As many of you know, a few years ago I left regular university employment and have been an independent scientist since. It’s of course still a very good idea to have a scientific home base – for publishing papers, and for grant applications, the independent scientist needs an affiliation. Neurolinx provides all of that for me. It’s also great to have a network of people to interact with, to discuss ideas, get feedback on manuscripts, and to collaborate. A lot of my colleagues from my previous positions have been great in this regard in the last few years, but Neurolinx has also helped greatly.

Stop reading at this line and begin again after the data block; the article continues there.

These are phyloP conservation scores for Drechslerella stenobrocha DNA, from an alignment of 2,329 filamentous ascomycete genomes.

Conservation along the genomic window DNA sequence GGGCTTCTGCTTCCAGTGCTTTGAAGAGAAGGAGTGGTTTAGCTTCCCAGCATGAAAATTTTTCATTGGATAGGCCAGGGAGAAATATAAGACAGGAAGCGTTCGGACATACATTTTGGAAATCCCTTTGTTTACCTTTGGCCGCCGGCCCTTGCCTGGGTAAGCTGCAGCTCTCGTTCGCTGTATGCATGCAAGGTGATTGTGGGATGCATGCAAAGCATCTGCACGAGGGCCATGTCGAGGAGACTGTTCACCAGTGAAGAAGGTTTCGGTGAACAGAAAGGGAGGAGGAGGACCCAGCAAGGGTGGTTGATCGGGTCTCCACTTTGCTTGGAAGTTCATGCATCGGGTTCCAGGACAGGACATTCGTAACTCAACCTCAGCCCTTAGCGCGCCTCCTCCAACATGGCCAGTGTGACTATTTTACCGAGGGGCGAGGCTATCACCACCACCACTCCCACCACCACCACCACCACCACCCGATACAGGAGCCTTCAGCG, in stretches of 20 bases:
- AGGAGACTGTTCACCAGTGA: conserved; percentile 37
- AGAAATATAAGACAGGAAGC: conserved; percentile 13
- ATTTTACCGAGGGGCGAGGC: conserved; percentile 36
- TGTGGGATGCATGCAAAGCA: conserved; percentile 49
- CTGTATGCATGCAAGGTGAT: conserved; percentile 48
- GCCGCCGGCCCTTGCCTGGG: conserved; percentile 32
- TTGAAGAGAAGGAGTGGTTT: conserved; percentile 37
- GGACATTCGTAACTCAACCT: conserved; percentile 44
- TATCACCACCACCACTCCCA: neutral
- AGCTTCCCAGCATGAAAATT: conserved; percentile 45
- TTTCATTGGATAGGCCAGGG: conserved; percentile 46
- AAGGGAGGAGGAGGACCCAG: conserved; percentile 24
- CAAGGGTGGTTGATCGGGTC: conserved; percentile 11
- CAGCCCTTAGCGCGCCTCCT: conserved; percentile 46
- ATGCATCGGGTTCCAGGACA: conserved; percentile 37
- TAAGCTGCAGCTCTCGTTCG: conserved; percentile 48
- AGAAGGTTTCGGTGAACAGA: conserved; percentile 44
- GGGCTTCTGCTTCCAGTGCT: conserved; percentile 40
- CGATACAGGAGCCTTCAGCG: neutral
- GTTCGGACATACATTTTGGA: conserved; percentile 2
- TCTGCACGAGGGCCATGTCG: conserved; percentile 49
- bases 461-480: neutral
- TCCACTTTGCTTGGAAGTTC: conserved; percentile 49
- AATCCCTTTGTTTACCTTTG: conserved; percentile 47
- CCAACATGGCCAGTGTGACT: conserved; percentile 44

The Neurolinx Institute supports projects like the OpenWorm project, a really cool project to simulate the entity of the C. elegans worm, nervous system and all. Neurolinx also participated in a study using EEG (brain wave recordings!) of dolphins. Another thing they do is to try to reduce the environmental impact of neuroscience research – an excellent idea! I myself have published theoretical neuroscience under the Neurolinx banner, and am working on some marine biology projects right now.